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Questions tagged [polymerase]

Enzyme that catalyzes the serial addition of monomers to synthesize a polymeric biomolecule. This term usually applies to DNA/RNA polymerases which synthesize these nucleic acid polymers from mononucleotides.

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Why do the most structurally well-characterized bacterial RNA polymerases belong to thermophiles?

From Lewin's Genes (11th edition, page 515): The only bacterial RNA polymerases for which high-resolution crystal structures have been solved, however, are from two thermophilic bacterial species, ...
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How is the right amount of nucleotides synthesised during homologous recombination?

I'm reading about homologous recombination in the context of double-strand break repair. It seems like the trick is that around the break, homologous recombination uses a template duplex to generate ...
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What makes/breaks the hydrogen bonds between DNA and RNA during transcription?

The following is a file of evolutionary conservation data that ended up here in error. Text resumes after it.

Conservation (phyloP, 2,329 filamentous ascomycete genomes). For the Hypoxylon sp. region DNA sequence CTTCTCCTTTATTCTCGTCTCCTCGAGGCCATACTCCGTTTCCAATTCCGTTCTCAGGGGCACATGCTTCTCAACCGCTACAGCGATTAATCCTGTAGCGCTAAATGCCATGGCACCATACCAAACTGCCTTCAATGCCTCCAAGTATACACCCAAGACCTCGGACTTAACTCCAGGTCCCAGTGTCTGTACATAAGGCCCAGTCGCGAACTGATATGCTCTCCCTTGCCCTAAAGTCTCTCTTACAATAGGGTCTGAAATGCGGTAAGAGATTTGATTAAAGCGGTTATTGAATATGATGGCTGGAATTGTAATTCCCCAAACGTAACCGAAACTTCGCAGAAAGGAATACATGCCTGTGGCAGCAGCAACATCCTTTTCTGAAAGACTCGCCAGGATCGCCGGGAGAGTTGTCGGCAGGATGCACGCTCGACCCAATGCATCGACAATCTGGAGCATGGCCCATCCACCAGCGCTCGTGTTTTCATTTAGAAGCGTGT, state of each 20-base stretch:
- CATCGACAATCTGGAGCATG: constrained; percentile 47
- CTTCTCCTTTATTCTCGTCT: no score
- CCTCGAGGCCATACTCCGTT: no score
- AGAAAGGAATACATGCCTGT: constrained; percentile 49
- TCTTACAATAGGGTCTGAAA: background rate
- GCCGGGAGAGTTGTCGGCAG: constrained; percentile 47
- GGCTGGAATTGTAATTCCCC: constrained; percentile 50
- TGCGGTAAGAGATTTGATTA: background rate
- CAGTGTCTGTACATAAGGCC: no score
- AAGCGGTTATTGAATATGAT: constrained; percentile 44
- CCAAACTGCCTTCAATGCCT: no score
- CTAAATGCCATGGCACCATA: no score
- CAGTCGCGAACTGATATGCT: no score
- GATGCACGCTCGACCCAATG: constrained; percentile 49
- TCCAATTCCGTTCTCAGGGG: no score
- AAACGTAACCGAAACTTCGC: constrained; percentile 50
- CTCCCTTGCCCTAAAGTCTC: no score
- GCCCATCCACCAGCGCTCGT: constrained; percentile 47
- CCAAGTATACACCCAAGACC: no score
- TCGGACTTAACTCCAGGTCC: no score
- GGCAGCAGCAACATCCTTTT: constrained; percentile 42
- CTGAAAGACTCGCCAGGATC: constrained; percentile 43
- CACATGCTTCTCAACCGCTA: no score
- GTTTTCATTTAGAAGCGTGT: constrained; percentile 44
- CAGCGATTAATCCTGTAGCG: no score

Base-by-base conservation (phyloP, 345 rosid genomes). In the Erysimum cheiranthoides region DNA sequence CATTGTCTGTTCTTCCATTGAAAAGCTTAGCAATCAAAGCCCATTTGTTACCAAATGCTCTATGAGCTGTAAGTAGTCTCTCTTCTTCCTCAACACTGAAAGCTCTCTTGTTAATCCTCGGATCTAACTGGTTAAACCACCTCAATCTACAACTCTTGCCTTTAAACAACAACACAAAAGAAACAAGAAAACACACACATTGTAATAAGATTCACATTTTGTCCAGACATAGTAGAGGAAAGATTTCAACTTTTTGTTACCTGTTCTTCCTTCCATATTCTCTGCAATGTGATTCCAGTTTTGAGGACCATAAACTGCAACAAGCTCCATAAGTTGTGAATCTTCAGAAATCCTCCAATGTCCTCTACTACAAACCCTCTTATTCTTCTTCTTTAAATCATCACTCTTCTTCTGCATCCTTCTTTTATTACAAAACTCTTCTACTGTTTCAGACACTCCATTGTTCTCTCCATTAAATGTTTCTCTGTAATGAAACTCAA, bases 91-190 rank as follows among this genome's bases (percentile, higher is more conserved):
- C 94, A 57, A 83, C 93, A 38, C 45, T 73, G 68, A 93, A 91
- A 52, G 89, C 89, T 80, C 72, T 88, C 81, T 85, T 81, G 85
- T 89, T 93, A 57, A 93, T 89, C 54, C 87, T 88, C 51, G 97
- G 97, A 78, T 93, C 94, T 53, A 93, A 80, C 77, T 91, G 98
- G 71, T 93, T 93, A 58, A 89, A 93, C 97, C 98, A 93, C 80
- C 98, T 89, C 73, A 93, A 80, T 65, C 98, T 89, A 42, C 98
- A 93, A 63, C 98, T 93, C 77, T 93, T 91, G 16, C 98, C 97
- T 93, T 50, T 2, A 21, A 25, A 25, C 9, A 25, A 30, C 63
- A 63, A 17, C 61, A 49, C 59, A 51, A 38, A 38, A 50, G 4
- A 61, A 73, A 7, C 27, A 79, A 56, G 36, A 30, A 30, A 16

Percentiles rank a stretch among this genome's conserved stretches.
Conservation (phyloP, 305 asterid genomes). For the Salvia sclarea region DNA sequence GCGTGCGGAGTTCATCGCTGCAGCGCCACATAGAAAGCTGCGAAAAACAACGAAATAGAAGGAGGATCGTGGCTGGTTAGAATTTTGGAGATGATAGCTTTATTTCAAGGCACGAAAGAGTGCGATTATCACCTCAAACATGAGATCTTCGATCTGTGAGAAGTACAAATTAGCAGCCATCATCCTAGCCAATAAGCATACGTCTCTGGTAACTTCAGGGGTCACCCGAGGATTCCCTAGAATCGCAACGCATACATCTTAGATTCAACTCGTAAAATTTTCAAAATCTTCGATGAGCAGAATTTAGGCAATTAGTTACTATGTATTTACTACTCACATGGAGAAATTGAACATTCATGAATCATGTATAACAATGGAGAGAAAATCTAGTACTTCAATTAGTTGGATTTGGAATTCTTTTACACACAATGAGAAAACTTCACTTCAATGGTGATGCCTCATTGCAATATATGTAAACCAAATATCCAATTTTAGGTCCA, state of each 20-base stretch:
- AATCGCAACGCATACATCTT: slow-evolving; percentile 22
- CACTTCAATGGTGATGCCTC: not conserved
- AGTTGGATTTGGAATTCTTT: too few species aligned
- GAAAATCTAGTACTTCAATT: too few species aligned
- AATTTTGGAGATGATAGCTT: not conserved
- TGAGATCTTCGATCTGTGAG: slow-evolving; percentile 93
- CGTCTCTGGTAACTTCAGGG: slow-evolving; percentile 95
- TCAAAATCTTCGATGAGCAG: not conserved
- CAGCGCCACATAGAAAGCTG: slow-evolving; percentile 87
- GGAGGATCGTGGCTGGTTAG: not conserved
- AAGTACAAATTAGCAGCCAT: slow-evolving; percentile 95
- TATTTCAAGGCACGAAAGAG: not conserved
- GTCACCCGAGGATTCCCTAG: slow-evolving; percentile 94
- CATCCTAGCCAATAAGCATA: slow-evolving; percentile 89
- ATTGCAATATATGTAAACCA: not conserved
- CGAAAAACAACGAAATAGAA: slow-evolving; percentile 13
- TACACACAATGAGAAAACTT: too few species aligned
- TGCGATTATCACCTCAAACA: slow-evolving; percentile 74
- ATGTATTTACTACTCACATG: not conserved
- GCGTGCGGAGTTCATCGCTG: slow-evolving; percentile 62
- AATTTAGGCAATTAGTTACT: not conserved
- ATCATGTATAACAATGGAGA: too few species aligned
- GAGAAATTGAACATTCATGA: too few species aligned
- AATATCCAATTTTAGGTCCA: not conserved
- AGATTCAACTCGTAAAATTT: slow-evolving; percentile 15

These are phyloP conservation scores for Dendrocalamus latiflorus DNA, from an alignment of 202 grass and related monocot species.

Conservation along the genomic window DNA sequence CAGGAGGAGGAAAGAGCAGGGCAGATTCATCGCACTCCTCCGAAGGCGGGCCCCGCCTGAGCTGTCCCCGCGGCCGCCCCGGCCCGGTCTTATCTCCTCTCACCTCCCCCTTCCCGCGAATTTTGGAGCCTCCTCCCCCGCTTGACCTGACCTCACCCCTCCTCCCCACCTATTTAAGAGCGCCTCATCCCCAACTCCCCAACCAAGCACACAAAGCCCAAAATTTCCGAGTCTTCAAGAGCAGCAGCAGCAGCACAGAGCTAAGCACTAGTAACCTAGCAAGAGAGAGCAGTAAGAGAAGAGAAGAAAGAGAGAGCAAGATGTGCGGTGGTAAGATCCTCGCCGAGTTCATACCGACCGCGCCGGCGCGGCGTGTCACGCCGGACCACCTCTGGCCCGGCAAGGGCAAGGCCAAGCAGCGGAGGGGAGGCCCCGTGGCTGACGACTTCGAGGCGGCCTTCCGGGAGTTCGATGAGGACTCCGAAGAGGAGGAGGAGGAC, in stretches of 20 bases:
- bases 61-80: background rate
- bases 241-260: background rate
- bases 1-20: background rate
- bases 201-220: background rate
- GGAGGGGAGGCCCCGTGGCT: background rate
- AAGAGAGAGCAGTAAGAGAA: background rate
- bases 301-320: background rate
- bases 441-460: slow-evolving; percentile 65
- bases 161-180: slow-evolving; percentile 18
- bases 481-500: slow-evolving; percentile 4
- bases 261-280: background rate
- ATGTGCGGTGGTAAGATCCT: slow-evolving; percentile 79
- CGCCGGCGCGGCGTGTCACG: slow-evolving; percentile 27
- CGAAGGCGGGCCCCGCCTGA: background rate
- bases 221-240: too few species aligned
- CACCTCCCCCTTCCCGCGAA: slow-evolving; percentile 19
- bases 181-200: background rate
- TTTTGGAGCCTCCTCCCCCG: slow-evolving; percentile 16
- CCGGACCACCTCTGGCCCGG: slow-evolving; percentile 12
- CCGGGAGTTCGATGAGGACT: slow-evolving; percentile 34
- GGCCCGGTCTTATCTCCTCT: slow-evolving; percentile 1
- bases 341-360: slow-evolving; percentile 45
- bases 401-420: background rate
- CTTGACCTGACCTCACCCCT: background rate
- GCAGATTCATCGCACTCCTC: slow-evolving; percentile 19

So I know that RNA polymerase catalyzes the phosphodiester bonds that hold the sugar backbones of a growing mRNA molecule together during transcription. However, I'm less sure about the hydrogen bonds ...
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Can Phi29 polymerase work at higer temperature?

Phi29 polymerase is often used at 25-30 degrees Celsius and heat inactivated at 60-70 degrees. I couldn't find any data on its functionality on temperatures around 40-50 degrees. Before testing it ...
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How does cell detect if a RNA polymerase II is stalled during transcription and in turn deploy the proper transcription-coupled repair factors?

When a segment of the template strand of DNA is damaged due to factors such as UV radiation, a lesion is created that would effectively block the passage of RNA polymerase II during transcription. ...